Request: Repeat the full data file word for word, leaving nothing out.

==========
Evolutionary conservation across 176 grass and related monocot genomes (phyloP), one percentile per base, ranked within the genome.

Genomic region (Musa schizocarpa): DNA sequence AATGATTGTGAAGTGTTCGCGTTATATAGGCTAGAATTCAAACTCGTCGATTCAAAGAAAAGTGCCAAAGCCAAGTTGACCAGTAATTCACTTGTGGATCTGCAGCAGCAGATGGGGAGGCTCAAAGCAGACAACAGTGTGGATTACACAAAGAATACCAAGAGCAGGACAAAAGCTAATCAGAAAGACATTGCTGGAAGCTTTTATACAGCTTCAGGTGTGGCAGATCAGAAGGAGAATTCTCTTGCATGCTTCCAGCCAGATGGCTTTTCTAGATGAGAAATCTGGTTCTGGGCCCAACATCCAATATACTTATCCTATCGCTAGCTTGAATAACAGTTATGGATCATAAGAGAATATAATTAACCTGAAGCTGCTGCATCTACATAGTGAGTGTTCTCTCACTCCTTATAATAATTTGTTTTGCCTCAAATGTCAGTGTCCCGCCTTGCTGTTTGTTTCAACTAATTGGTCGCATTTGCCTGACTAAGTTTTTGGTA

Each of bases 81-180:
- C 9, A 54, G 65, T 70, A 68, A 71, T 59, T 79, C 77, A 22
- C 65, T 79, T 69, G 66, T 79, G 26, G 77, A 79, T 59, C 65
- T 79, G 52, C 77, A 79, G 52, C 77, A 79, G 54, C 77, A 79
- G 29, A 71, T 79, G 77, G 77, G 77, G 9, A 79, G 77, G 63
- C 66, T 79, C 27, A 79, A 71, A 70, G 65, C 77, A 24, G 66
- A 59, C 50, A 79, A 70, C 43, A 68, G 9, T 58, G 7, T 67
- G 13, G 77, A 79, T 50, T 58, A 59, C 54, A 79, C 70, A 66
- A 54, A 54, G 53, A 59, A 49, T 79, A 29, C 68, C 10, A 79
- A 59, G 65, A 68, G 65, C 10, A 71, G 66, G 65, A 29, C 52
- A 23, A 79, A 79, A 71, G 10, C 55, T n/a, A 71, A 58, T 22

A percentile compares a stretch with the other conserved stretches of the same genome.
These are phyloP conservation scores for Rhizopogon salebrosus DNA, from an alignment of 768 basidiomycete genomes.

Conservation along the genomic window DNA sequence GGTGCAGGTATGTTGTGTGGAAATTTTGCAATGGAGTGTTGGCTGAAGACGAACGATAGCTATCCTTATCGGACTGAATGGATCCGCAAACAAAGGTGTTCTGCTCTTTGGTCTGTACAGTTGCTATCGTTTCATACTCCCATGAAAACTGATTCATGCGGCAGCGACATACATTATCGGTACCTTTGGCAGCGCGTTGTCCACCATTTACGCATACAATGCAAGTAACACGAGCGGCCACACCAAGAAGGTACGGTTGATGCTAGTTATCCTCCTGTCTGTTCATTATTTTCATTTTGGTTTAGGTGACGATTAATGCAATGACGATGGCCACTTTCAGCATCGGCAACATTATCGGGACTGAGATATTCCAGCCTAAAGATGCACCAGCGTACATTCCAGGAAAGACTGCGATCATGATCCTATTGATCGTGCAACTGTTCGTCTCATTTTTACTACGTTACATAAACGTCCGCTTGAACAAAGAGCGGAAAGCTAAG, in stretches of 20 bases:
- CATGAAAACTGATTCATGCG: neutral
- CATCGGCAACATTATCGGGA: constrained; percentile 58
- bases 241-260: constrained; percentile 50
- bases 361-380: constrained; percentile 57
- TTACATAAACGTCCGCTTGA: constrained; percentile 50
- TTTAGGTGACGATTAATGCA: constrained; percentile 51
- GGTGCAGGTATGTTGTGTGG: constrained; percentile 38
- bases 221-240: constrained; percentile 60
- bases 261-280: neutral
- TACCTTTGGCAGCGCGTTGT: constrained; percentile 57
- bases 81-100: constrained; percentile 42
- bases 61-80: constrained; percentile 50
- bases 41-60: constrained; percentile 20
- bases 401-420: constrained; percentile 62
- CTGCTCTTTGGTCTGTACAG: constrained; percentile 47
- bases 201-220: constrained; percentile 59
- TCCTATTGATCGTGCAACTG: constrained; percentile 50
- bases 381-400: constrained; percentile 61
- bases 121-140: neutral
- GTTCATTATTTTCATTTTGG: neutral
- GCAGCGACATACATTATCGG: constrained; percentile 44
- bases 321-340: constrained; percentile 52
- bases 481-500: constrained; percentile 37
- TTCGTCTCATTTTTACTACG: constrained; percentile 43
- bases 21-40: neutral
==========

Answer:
Evolutionary conservation across 176 grass and related monocot genomes (phyloP), one percentile per base, ranked within the genome.

Genomic region (Musa schizocarpa): DNA sequence AATGATTGTGAAGTGTTCGCGTTATATAGGCTAGAATTCAAACTCGTCGATTCAAAGAAAAGTGCCAAAGCCAAGTTGACCAGTAATTCACTTGTGGATCTGCAGCAGCAGATGGGGAGGCTCAAAGCAGACAACAGTGTGGATTACACAAAGAATACCAAGAGCAGGACAAAAGCTAATCAGAAAGACATTGCTGGAAGCTTTTATACAGCTTCAGGTGTGGCAGATCAGAAGGAGAATTCTCTTGCATGCTTCCAGCCAGATGGCTTTTCTAGATGAGAAATCTGGTTCTGGGCCCAACATCCAATATACTTATCCTATCGCTAGCTTGAATAACAGTTATGGATCATAAGAGAATATAATTAACCTGAAGCTGCTGCATCTACATAGTGAGTGTTCTCTCACTCCTTATAATAATTTGTTTTGCCTCAAATGTCAGTGTCCCGCCTTGCTGTTTGTTTCAACTAATTGGTCGCATTTGCCTGACTAAGTTTTTGGTA

Each of bases 81-180:
- C 9, A 54, G 65, T 70, A 68, A 71, T 59, T 79, C 77, A 22
- C 65, T 79, T 69, G 66, T 79, G 26, G 77, A 79, T 59, C 65
- T 79, G 52, C 77, A 79, G 52, C 77, A 79, G 54, C 77, A 79
- G 29, A 71, T 79, G 77, G 77, G 77, G 9, A 79, G 77, G 63
- C 66, T 79, C 27, A 79, A 71, A 70, G 65, C 77, A 24, G 66
- A 59, C 50, A 79, A 70, C 43, A 68, G 9, T 58, G 7, T 67
- G 13, G 77, A 79, T 50, T 58, A 59, C 54, A 79, C 70, A 66
- A 54, A 54, G 53, A 59, A 49, T 79, A 29, C 68, C 10, A 79
- A 59, G 65, A 68, G 65, C 10, A 71, G 66, G 65, A 29, C 52
- A 23, A 79, A 79, A 71, G 10, C 55, T n/a, A 71, A 58, T 22

A percentile compares a stretch with the other conserved stretches of the same genome.
These are phyloP conservation scores for Rhizopogon salebrosus DNA, from an alignment of 768 basidiomycete genomes.

Conservation along the genomic window DNA sequence GGTGCAGGTATGTTGTGTGGAAATTTTGCAATGGAGTGTTGGCTGAAGACGAACGATAGCTATCCTTATCGGACTGAATGGATCCGCAAACAAAGGTGTTCTGCTCTTTGGTCTGTACAGTTGCTATCGTTTCATACTCCCATGAAAACTGATTCATGCGGCAGCGACATACATTATCGGTACCTTTGGCAGCGCGTTGTCCACCATTTACGCATACAATGCAAGTAACACGAGCGGCCACACCAAGAAGGTACGGTTGATGCTAGTTATCCTCCTGTCTGTTCATTATTTTCATTTTGGTTTAGGTGACGATTAATGCAATGACGATGGCCACTTTCAGCATCGGCAACATTATCGGGACTGAGATATTCCAGCCTAAAGATGCACCAGCGTACATTCCAGGAAAGACTGCGATCATGATCCTATTGATCGTGCAACTGTTCGTCTCATTTTTACTACGTTACATAAACGTCCGCTTGAACAAAGAGCGGAAAGCTAAG, in stretches of 20 bases:
- CATGAAAACTGATTCATGCG: neutral
- CATCGGCAACATTATCGGGA: constrained; percentile 58
- bases 241-260: constrained; percentile 50
- bases 361-380: constrained; percentile 57
- TTACATAAACGTCCGCTTGA: constrained; percentile 50
- TTTAGGTGACGATTAATGCA: constrained; percentile 51
- GGTGCAGGTATGTTGTGTGG: constrained; percentile 38
- bases 221-240: constrained; percentile 60
- bases 261-280: neutral
- TACCTTTGGCAGCGCGTTGT: constrained; percentile 57
- bases 81-100: constrained; percentile 42
- bases 61-80: constrained; percentile 50
- bases 41-60: constrained; percentile 20
- bases 401-420: constrained; percentile 62
- CTGCTCTTTGGTCTGTACAG: constrained; percentile 47
- bases 201-220: constrained; percentile 59
- TCCTATTGATCGTGCAACTG: constrained; percentile 50
- bases 381-400: constrained; percentile 61
- bases 121-140: neutral
- GTTCATTATTTTCATTTTGG: neutral
- GCAGCGACATACATTATCGG: constrained; percentile 44
- bases 321-340: constrained; percentile 52
- bases 481-500: constrained; percentile 37
- TTCGTCTCATTTTTACTACG: constrained; percentile 43
- bases 21-40: neutral